I'm a touring bike type of guy. Well... maybe sport touring type of guy with much greater emphasis on the "touring" part. But being a technical type of guy I also realize that everything is relative.
Rolled out of trailer and waiting for a new battery
I've been a fan of the boxer engine for a long time. I like the way they propel the bike down the highway. I don't know about the newer boxer engines but the older engines had this awesome burbling sound as they passed you on the highway. In addition, the vibration of the boxed engine is a low frequency type (compared to 4 and 6 cylinder engines). It doesn't appear to bother a rider as much as a high frequency buzz. It's a win-win for a touring rider that spends many hours on the saddle.
But then there are times that you simply want (or need) pure unadulterated power. At times, while on the RT, I miss the power of a modern 4 or 6 cylinder engine. Don't get me wrong - the new RT is powerful and fast. The RT is like two different kinds of bikes. You have the old man touring mode where you shift at 4K at the highest and the engine never gets close to 6K rpm. But if you press it beyond 6K rpm it's like a different animal. On top of that it handles so well that experienced riders can hold their own in most cases.
Disclaimer - I do not fall in that group...
A step brother to the RT boxer is the K-GT touring bike. I recently test drove one and it brought back memories of past sporty touring bikes that I've owned. The search was on for a K bike. I didn't want the GT because it's too close to the function/purpose of my RT. I first looked at the R but found it a bit too raw or naked for my taste. I then found a very low mileage 2008 K1200s that fits the bill between a tourer and plain bike very nicely. It's a brute but at the same time can
replace my RT as a touring bike. The KS strikes a nice balance between a hot rod and a sophisticated long range bike and being a BMW it also has character (some of it good, some of it bad).
My first gas stop. I was glad to put fresh gas in the bike.
I've ridden the bike 300 miles and it seems like I am adjusting to the riding position. The proof will be when I use it on 100 to 300 mile rides. My RT is still my long range tourer and the Super Hawk is better around town than the KS. My evaluation and ride reports on the K1200s will follow after I added more miles. I just got it titled, tagged, and insured yesterday. By the way, insurance for the 2008 K is double what I pay for the 2010 RT. It must be that 167 HP, 96 ft/lb of torque and 11,000 rpm redline. In the background of the photo above (gas station photo) you can see some of the vastness of Texas. It's ideal for a bike like this. It was so hard keeping it under 75 mph on my way home. Once, while merging into the interstate, I looked down after shifting though all 6 gears and see 100 MPH on the speedometer. I'm sure I was shifting at 50% of red line!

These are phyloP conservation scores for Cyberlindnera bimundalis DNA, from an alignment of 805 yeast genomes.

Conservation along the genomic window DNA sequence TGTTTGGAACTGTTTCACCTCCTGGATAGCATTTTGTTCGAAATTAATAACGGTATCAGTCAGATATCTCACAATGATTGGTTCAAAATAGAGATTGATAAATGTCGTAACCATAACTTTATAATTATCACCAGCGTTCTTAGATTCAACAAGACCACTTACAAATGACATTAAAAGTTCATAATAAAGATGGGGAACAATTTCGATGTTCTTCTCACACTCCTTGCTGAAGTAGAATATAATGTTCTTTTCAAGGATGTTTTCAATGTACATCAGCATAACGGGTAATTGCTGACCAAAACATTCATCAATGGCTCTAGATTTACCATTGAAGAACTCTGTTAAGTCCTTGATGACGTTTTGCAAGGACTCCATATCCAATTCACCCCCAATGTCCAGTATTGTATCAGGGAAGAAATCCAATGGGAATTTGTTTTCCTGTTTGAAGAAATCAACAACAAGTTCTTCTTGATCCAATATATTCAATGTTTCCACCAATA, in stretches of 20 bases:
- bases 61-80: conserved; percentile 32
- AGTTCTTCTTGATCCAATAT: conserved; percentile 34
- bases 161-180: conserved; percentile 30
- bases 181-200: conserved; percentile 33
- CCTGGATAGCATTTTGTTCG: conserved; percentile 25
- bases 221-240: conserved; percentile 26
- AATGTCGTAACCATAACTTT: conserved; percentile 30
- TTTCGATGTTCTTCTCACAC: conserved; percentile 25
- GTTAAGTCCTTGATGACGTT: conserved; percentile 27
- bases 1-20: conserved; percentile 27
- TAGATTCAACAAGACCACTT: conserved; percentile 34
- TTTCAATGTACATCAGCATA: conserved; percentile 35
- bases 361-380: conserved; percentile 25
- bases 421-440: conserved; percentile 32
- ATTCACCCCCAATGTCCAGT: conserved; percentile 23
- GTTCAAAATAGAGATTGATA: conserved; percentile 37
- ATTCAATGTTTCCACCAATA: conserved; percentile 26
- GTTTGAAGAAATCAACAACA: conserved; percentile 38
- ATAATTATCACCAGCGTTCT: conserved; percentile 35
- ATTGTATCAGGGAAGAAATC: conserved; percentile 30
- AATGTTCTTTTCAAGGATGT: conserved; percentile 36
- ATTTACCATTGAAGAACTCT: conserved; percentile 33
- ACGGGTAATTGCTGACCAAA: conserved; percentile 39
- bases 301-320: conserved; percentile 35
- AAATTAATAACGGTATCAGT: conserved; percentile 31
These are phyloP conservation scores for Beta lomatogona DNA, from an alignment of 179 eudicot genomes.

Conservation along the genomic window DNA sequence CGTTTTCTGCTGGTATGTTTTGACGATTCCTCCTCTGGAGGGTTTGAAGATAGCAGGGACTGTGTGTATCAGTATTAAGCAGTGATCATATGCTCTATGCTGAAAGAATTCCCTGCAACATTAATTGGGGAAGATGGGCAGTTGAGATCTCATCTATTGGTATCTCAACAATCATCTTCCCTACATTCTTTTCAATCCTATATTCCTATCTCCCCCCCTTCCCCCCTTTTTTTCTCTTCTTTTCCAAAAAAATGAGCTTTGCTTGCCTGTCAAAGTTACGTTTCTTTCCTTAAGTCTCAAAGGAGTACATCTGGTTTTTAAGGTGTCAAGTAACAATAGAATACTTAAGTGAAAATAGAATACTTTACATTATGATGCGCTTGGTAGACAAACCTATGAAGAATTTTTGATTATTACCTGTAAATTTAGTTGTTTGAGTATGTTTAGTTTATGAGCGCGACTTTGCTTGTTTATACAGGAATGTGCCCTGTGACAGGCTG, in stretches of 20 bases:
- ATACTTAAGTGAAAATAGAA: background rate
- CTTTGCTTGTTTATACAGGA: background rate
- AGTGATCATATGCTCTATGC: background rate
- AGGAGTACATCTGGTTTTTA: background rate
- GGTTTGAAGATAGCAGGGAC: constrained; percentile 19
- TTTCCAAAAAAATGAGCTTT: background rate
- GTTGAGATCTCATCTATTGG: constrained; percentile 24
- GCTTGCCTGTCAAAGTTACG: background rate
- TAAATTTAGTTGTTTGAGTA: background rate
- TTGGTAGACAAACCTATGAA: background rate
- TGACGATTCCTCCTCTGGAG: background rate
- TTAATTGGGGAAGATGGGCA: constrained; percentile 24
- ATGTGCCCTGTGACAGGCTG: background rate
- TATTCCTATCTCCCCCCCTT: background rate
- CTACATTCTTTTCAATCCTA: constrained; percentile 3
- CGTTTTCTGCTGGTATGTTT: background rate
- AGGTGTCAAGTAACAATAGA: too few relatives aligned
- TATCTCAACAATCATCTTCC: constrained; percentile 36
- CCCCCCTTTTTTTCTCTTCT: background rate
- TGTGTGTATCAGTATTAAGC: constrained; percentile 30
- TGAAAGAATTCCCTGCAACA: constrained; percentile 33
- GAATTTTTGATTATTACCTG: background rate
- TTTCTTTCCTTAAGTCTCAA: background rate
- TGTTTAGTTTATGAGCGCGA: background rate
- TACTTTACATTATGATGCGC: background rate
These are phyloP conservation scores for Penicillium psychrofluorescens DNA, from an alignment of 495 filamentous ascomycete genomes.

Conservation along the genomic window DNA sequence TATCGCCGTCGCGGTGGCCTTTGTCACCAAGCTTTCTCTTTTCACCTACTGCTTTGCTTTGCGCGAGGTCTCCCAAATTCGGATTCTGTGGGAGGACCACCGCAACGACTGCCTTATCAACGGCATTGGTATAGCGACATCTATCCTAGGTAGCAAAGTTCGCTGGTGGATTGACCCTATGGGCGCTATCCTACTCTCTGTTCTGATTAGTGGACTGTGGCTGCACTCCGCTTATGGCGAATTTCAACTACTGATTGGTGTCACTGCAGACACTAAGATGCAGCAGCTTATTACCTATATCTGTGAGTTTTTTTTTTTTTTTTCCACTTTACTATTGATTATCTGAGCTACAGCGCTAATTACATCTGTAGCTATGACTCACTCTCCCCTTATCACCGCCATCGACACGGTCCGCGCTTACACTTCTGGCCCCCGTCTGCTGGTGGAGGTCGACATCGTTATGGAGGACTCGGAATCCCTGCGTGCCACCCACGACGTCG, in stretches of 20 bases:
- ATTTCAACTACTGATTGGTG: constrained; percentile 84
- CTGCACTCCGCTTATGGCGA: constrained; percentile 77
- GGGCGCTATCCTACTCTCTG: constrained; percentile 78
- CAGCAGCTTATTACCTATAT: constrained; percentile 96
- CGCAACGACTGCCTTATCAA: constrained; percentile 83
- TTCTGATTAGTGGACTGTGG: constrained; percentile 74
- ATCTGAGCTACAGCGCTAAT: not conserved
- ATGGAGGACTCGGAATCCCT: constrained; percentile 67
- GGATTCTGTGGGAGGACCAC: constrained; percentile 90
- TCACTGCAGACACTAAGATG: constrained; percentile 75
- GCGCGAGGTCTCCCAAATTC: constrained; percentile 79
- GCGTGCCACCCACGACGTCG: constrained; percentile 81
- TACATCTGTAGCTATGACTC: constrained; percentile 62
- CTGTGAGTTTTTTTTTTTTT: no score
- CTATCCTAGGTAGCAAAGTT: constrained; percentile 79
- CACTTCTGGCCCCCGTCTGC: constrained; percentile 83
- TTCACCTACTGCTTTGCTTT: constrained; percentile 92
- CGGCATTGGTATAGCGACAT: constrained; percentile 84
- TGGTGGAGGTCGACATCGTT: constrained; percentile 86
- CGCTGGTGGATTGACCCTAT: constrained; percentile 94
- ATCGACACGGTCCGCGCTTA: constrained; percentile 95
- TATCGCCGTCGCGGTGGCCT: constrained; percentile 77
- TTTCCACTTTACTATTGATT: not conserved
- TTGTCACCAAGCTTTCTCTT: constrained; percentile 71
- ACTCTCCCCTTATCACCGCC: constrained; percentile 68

Cruising home somewhere on highway 77
Very clean bike. Cleaned up but not detailed yet...
Bike ready for a run (disregard old sheepskin - it has the low seat)
The gas tank had so much vacuum at my last two fill ups that I had to use a screwdriver to break the gas cap loose. A few days later and although the gas tank was still nearly full I decided to investigate and look for the cause. Tracing the vent line coming off the top of the tank I soon discovered a double kink on it. It was totally blocked off. Since the bike is hardly used I am suspecting that this might be a factory error. It was a simple matter to reroute the line and all is good now. Since the gas tank was removed I decided to look at the ABS module. My "brake failure" light has been on most of the time. It was fairly simple to remove the unit. It has four brake lines attached on the top, three bolts holding the unit on the bike, and two wire anchor points on the sides of the module. The unit is off for a rebuild right now. Update will follow as soon as I get it back.
Line now free flowing
In a total of 8 days I shipped out the ABS module and got it back after it was rebuilt by Module Masters. I installed it the same day I got it and my ABS is fully functional again. The repair was done at a fraction of the cost of what the dealer wanted to fix the ABS.
I took the bike to a BMW dealer to get to bulletins (recalls) done on the bike plus a software (included a fuel mapping upgrade) flash. The result of the update is better mileage, smoother idling (still not perfect), and much better in town riding when in 2nd or 3rd gear and RPMs less than 3,000.
I got a pair of used Helibars and installed them on the KS. It's a minor change to the stock bars and they look totally stock but you do notice (feel) the change on long trips. I did have to modify the left bar a bit to get a better OEM fit of the switch gear. The standard mounting holes place the switch gang rotated too much in the clockwise direction. For example the left turn switch was directly under the bar. The right side can be adjusted but the left side has mounting screw holes to hold the hand grip in place. What I did was drill another hole slightly CCW from the existing holes. The photo below shows what I did. The shiny area around the hole is where I chamfered the hole slightly. It's a very nice (actually better) fit now.
Thanks for reading,